Where are you getting most of your visual entertainment these days?
How are marketers making the transition from traditional television to its online alternatives?
Radio remains on the AM and FM waves, but more and more has moved onto digital formats.
Satellite radio has become a standard feature in many new cars.
Radio stations can be heard on mobile and desktop devices via websites and apps, notably one called iHeart Radio that is owned by media megagroup iHeartMedia, formerly known as Clear Channel.
Traditional newspapers have been hit hardest by digital competitors. News content websites worldwide compete for eyeballs, and most are free to read. Newspaper giants have either closed business or adapted. Many have adapted by providing online version that are monetized by banner ads, or even ceased print production entirely.
Online news sources also often provide complete coverage of entertainment, celebrity gossip, sports, and opinion as well as standard news. This is not especially new, but the ability of readers to comment immediately and carry on conversations from a distance is a big change.
Magazines are also suffering financially, but strong brands such as Vogue maintain a large print readership as well as a significant online presence.
Our urban landscapes have shifted to digital in a big way. Every year, more billboards and other posters are converting to a digital format. A renaissance of creativity has resulted from a format that allows for motion, sound, and emotion.
One of the most significant effects of the digital revolution has been the fragmentation of media. In decades gone by, a marketer had to divide his or her ad spend between a small handful of channels. Now there are hundreds of channels and millions of websites. This has also meant a fragmentation of the target audience. This is coinciding with media convergence.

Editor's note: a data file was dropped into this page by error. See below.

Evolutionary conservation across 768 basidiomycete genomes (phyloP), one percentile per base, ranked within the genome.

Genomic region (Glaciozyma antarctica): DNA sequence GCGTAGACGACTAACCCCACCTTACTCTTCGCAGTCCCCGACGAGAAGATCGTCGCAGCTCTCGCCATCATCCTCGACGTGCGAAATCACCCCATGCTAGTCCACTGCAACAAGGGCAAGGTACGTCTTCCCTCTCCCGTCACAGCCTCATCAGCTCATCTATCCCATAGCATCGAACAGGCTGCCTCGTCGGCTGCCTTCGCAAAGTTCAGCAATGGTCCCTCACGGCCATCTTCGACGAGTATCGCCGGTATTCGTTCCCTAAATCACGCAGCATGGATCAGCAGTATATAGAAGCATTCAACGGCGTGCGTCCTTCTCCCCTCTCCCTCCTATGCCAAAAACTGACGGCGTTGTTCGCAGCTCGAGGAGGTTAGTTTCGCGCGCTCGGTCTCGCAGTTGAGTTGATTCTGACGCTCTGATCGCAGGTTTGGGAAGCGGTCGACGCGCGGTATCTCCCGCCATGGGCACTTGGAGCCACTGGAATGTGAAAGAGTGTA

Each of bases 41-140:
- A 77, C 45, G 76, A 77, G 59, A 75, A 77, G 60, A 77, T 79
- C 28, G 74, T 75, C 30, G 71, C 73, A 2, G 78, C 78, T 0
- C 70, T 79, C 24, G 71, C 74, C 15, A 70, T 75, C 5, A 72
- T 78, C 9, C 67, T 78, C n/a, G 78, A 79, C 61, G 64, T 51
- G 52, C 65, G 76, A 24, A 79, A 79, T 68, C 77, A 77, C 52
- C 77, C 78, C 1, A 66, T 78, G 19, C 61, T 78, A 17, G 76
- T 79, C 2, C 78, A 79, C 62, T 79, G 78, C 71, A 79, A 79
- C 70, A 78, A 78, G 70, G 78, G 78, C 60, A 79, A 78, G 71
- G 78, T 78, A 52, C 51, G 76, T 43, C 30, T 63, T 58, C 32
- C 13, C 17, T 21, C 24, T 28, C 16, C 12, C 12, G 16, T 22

Today’s digital media landscape is constantly shifting, making it a real challenge for marketers to navigate.
How has the digital revolution affected consumers?
Consumer behavior has similarly been affected by the digital revolution. Consumers are able to adapt to new technology like never before.
The Consumer Adoption Curve
One result of this ability to adapt quickly is called the accelerated adoption curve.
The consumer adoption curve describes how people approach new products or technologies. It has been an institution in marketing for decades, a constant in a sea of change. Curves for technologies were measured over ten or more years.
But the curve is becoming shorter and flatter for technology. Sometimes, consumers are ready for a product before it even becomes available.
Product Research and Purchases
Consumers research and buy products in a way few imagined 30 years ago. The Web has reshaped the way we buy everything from a house to a tube of toothpaste.
The Empowered Consumer
The balance of power has changed in sales and marketing. Consumers come to the purchasing moment with a lot of control. They are informed in a way never before possible.
How has the purchase of a car changed from, say, the 1980s?
Empowered consumers also want to be involved in the development of future products. Consumers can collaborate with a brand all along the way, from product design to marketing communication. Marketers call this segment of the population prosumers: those who actively influence both production and consumption.
Video: Tony Chapman: The death of traditional advertising and the rise of consumer collaboration [2:31]
Video: Avi Reichental: What’s next in 3D printing (TED) [9:14]
Who embraces the prosumer?
Integrated Marketing Communications (IMC)
IMC presents a holistic view of marketing that does not differentiate between online and offline marketing. but sees them both as equal parts of a complete communications approach.
Video: Prometeus – The Media Revolution [5:15]